Angry Birds Space, developed by Rovio, is already proving to be the next app to transfer 69p (or more in some cases) into hours of frustration, excitement and crowing bird sounds. But should you bother? Has the hype finally outweighed the substance?
After all, you can get Angry Birds T-shirts, caps, iPhone cases, toys (stuffed and otherwise), board games and there's even a cartoon being shown on Nikelodeon. Are not a little bored of it all now? It'll take something special, that's for sure...
Angry Birds Space
- iPad (version tested) / iPhone / Android
- £1.99 / 69p / Free
- iTunes (HD) / iTunes / Google Play
Space is the final frontier, as that fella on Star Trek says, and now, rather than heading down to Brazil in some movie tie-in, or finding yourself blasting pumpkins in some extra levels for Halloween, Rovio's latest venture takes the angry birds and the green pigs out of this world.
What ensues are three planetary bodies, with 30 levels a-piece and plenty of space pigs to kill.
The gameplay is as addictive as it always has been, and not too dissimilar to the tried and tested formula of AB games past, so you'll know whether that means you are bored of it already or raring to go.
The key difference is that gravity has been added as a gameplay tool, and specifically the gravitational pull of planets and moons. They each have an affect on the trajectory of your birds and that's something you've now got to factor in.
In practice, you have to often use that gravitational pull to work your way around obstacles or even to knock asteroids into other things billiards-style in order to kill the pigs, rather than aiming at them directly.
The original had the large green boomerang birds and many of the tactics you developed for those feathered creatures work here too.
That's particularly true of the new purple bird. It works best if you fly past your desired target before tapping the screen to launch its secondary power, a targeted strike. It looks like the yellow triangular bird from the rest of the games in the franchise, but can be sent to change direction completely, even come back on itself.
As before, there are angry birds that spilt in three, birds that explode and the Mighty Eagle (in the form of the Space Eagle) to come and save the day if you really can't finish a level and have done well enough to earn its help.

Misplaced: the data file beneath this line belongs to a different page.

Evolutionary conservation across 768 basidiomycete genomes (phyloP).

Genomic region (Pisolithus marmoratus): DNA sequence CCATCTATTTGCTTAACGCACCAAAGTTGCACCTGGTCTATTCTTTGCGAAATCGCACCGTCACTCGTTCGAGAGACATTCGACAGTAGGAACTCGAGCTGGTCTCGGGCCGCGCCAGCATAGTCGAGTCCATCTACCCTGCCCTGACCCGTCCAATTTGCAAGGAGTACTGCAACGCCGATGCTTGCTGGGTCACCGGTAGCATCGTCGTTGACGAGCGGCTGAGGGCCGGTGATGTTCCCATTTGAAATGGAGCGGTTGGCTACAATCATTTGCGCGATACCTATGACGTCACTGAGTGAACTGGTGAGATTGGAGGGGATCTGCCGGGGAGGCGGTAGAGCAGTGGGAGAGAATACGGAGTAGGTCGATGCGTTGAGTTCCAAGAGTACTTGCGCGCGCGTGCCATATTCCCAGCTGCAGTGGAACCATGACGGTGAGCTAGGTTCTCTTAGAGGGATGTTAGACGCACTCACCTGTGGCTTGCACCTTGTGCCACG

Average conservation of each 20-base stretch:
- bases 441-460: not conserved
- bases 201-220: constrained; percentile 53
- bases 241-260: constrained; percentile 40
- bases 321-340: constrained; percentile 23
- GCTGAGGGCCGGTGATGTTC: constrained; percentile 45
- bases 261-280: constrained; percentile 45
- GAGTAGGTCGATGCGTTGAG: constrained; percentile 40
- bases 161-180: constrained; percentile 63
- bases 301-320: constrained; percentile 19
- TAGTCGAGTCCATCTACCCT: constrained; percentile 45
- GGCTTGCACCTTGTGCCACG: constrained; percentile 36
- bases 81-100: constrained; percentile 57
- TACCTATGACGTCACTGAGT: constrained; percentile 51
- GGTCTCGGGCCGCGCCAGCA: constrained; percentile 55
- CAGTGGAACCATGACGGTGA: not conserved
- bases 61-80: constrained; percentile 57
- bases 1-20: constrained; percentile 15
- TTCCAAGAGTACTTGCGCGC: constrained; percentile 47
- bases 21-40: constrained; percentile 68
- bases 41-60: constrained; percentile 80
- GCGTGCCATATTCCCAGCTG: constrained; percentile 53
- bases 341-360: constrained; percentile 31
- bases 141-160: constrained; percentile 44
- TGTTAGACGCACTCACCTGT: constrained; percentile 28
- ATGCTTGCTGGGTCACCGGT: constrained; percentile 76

The levels themselves are well designed, offering enough of a challenge to newcomers without expecting you to have completed or even played previous outings. If you have played the Angry Birds games before, you'll probably whizz through the first planet with ease and it doesn't take much effort to work out the way to three star success.
Don't expect that approach to stick around for long though and those gravity fields will need you to think in a different way to how you have previously.
To break up the sometime monotonous pig killing (why can't they breath in space, but the birds can?), Easter eggs can be found around the levels, which load up mini games with their own challenges. In a nod to video games of yesteryear, we've already come across Space Invaders and Mario-looking backdrops.
Complaints? There aren't many. As parents we are annoyed by the fact that pausing the game brings up two very colourful links to other Angry Bird games and our kids have already pressed on the graphics a few times. This loads the iTunes store, which confuses the heck of them (they are 4 and 6).
Having paid £1.99 for the app on the iPad and a further 69p on the iPhone, to be slammed with adverts for additional apps that a child can get caught up in is annoying. Also annoying is that there isn't a universal version. Naughty.
If you still enjoy Angry Birds there is plenty here to like. If however, you've become a bit jaded by it all and fed up with people saying things like "let's try and kill two pigs with one bird" you'll be wise to avoid. There are plenty of great rival games out there these days - not so much of an issue when the original Angry Birds came out. Where's My Water?, for instance.
It must be said though, the graphics on the Retina Display of the new iPad look fantastic.